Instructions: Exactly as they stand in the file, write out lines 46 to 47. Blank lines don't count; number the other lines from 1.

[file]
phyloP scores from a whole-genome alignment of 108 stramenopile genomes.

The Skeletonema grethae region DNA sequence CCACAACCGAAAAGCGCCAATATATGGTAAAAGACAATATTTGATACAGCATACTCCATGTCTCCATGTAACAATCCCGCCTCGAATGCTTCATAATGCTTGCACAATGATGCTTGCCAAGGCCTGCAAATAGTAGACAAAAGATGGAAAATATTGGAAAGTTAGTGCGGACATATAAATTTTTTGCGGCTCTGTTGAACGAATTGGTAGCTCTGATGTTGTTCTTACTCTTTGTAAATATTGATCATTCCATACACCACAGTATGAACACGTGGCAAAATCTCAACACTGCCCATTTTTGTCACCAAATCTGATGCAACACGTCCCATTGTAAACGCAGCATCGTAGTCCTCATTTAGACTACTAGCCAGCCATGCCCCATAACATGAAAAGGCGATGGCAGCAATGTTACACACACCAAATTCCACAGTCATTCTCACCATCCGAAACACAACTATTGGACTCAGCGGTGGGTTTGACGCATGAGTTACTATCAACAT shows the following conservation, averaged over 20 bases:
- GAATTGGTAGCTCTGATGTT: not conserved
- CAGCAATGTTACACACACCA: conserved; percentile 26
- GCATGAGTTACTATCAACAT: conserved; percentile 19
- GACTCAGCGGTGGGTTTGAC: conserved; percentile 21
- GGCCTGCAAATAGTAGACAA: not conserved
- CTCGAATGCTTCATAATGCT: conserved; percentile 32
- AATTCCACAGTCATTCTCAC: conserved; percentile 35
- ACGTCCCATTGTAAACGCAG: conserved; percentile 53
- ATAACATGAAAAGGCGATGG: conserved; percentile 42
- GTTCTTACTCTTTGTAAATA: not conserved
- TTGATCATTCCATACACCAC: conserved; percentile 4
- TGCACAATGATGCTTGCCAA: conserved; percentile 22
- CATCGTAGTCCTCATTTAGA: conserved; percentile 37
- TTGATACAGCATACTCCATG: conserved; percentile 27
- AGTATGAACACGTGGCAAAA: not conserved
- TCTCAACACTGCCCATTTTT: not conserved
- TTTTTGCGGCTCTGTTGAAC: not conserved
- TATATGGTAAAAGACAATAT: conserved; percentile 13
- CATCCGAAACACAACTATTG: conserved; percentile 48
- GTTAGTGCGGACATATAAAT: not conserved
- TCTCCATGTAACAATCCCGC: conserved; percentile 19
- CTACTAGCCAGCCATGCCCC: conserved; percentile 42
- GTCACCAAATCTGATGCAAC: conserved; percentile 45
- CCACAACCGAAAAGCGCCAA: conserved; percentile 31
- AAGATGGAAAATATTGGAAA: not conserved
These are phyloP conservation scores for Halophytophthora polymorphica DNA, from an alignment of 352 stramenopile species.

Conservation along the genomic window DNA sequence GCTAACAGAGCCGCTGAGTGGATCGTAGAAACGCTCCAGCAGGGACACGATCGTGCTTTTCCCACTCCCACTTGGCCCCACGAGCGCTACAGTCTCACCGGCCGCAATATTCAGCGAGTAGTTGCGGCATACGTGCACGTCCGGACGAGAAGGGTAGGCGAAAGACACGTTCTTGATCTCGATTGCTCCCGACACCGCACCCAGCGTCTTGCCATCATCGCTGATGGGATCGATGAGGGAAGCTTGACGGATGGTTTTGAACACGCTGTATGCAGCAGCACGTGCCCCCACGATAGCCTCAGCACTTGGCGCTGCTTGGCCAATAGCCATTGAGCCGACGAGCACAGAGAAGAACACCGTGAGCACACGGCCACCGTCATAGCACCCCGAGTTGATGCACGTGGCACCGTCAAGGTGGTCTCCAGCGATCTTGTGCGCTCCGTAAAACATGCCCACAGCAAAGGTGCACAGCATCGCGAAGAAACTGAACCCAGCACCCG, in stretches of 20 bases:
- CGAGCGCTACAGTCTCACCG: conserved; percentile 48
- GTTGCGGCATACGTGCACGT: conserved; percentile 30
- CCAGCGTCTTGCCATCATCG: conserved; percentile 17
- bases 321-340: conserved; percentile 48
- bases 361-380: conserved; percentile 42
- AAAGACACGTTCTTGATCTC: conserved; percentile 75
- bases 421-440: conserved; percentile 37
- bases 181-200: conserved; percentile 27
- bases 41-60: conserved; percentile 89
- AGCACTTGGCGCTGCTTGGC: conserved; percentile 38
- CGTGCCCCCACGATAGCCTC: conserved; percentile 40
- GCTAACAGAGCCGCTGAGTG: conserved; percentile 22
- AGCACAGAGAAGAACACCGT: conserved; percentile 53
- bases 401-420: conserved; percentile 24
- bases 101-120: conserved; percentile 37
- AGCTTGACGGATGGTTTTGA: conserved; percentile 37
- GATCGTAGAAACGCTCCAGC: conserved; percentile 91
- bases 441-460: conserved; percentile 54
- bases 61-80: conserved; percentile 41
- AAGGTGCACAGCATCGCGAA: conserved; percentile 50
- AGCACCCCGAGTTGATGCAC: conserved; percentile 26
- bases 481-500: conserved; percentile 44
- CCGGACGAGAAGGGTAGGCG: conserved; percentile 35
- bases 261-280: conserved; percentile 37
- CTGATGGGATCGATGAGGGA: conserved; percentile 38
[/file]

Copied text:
- GATCGTAGAAACGCTCCAGC: conserved; percentile 91
- bases 441-460: conserved; percentile 54